Sometimes a great first novel is no guarantee of a terrific second novel. I’m happy to report that Elly Griffith’s sophomore outing, The Janus Stone, is more than a match for her wonderful debut, The Crossing Places. Her central character, archeologist Ruth Galloway, is still living on the edge of a salt marsh in Norfolk, a setting rich in archeological history dating back to the Iron Age. In this novel, the remains are slightly more recent: they are Roman, and some of the uncovered bones are more recent still.
With the passing of Robert B. Parker, the Private Eye (P.I.) genre took a big hit. There is Loren Estleman, of course, whose work only continues to mature and deepen, and the heir to Parker, Robert Crais, but other than that the P.I. genre is filled with talented flash in the pan writers who come and go. Happily, if you don’t want to turn to your tattered copy of Chandler’s The Big Sleep, there’s also S.J. Rozan, now 11 books in to her series alternating between the voices of Lydia Chin and Bill Smith. This is a Lydia entry, Lydia being the Chinese- American daughter of a traditional Chinese mother who completely disapproves of her career choice. Also, she and her mother live together.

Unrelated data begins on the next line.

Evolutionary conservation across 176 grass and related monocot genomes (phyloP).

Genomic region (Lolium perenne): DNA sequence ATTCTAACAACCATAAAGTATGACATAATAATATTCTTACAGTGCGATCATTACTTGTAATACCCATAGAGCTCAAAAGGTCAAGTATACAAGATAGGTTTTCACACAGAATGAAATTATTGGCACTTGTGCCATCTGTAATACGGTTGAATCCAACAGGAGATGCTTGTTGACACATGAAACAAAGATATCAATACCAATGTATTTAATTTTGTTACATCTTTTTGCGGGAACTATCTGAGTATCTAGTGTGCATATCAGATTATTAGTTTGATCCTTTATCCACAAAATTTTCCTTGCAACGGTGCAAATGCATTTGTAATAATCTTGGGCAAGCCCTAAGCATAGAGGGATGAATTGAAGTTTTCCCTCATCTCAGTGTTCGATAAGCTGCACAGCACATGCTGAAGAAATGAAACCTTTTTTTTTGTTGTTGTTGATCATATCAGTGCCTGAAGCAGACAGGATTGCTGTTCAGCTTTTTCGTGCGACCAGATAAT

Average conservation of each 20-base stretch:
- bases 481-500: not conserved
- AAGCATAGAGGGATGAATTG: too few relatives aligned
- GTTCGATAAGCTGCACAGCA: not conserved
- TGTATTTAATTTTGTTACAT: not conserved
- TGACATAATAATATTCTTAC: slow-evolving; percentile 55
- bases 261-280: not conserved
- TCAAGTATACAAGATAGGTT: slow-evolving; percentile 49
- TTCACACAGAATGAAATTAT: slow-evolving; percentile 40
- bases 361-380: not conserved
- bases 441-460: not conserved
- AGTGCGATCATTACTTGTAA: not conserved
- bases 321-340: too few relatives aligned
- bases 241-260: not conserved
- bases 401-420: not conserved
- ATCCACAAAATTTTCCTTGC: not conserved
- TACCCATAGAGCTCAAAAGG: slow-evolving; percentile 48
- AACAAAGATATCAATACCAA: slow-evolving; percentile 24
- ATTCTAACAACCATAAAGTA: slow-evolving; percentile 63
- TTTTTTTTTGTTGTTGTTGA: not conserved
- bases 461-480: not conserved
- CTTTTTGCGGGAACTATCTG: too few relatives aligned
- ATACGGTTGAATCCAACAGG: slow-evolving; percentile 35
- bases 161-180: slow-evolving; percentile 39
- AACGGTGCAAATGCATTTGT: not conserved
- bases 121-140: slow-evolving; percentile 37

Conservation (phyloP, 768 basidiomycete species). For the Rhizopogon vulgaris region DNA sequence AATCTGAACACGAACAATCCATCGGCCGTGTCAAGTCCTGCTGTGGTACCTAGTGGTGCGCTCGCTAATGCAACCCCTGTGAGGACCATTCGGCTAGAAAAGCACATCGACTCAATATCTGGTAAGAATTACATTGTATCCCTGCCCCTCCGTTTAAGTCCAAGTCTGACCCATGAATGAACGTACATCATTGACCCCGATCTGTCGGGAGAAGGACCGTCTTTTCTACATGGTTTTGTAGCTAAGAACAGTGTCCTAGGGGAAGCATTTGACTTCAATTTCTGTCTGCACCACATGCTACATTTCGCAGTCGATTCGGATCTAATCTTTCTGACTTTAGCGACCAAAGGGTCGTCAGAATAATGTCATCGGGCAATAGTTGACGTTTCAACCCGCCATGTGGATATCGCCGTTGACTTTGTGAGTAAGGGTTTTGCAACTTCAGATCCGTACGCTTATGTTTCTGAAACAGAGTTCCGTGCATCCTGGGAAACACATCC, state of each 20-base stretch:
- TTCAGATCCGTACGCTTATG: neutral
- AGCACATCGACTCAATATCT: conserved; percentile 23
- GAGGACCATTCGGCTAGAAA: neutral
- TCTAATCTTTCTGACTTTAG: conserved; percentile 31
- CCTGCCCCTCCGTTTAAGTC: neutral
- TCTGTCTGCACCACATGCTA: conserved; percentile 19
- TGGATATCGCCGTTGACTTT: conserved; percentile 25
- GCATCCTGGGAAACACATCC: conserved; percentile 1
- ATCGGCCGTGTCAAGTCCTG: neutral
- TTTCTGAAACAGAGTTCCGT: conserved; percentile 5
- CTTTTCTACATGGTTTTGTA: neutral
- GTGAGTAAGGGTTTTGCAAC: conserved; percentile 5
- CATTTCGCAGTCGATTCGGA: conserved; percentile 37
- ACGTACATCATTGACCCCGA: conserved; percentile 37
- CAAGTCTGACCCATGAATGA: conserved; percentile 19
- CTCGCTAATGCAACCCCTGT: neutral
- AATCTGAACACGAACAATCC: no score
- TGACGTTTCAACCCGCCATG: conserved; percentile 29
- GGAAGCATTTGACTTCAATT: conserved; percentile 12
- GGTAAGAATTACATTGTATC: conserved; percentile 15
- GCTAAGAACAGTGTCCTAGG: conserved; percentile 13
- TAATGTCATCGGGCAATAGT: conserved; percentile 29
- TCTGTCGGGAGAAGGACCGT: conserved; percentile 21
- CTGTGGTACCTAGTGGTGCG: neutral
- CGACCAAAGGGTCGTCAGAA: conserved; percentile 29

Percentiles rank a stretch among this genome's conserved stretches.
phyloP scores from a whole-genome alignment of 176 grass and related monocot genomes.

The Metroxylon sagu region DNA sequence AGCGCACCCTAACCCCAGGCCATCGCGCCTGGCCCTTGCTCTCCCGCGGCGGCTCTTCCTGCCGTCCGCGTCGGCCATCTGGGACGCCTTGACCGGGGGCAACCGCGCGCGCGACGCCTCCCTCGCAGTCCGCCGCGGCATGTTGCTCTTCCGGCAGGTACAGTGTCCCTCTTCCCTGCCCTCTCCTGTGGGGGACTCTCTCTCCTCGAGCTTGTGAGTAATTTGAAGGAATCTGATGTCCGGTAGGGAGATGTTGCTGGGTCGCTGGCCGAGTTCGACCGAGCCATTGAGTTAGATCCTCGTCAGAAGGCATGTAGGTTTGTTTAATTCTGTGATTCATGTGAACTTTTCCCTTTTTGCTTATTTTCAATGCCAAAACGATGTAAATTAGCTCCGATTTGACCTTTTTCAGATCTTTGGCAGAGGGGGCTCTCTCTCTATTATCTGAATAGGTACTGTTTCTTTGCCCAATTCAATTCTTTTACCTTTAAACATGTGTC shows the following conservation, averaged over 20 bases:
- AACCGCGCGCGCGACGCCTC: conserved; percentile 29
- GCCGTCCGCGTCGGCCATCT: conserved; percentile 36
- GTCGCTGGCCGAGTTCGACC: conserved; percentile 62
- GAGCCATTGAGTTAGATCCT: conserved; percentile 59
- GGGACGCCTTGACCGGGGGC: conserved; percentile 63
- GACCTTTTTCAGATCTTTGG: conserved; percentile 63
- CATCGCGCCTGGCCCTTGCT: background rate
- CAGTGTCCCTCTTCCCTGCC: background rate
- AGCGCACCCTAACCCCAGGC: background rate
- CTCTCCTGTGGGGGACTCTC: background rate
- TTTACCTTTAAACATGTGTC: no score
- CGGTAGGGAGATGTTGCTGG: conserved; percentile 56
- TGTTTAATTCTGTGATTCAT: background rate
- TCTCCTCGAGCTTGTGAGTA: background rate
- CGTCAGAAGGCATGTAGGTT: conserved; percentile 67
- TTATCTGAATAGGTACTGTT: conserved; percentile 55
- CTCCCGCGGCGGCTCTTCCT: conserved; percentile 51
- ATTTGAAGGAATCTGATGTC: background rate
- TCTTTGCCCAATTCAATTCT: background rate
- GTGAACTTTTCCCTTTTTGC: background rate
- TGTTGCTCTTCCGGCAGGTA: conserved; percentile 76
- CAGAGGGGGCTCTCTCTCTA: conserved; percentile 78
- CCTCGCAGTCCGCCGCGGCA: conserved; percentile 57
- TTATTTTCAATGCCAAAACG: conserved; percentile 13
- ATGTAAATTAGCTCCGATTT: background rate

“She could smell it in the pillow as she pulled it closer. On the sheets as she rolled over in the darkness and searched out cool spots that were not there. Murder Season. She was floating, drifting. Cruising through an open seam between sleep and consciousness.”
If there is a writer to resemble, it might be a good idea to resemble Michael Connelly. It is no disrespect to say that Robert Ellis’ tightly plotted police procedurals set in LA and featuring homicide detective Lena Gamble resemble Connelly’s Harrry Bosch novels. However, the gender change up makes the whole enterprise fresh. Ellis happily also shares Connelly’s sharp plotting and ability to give the reader a twist that has been fairly laid out for the reader, yet is still a surprise.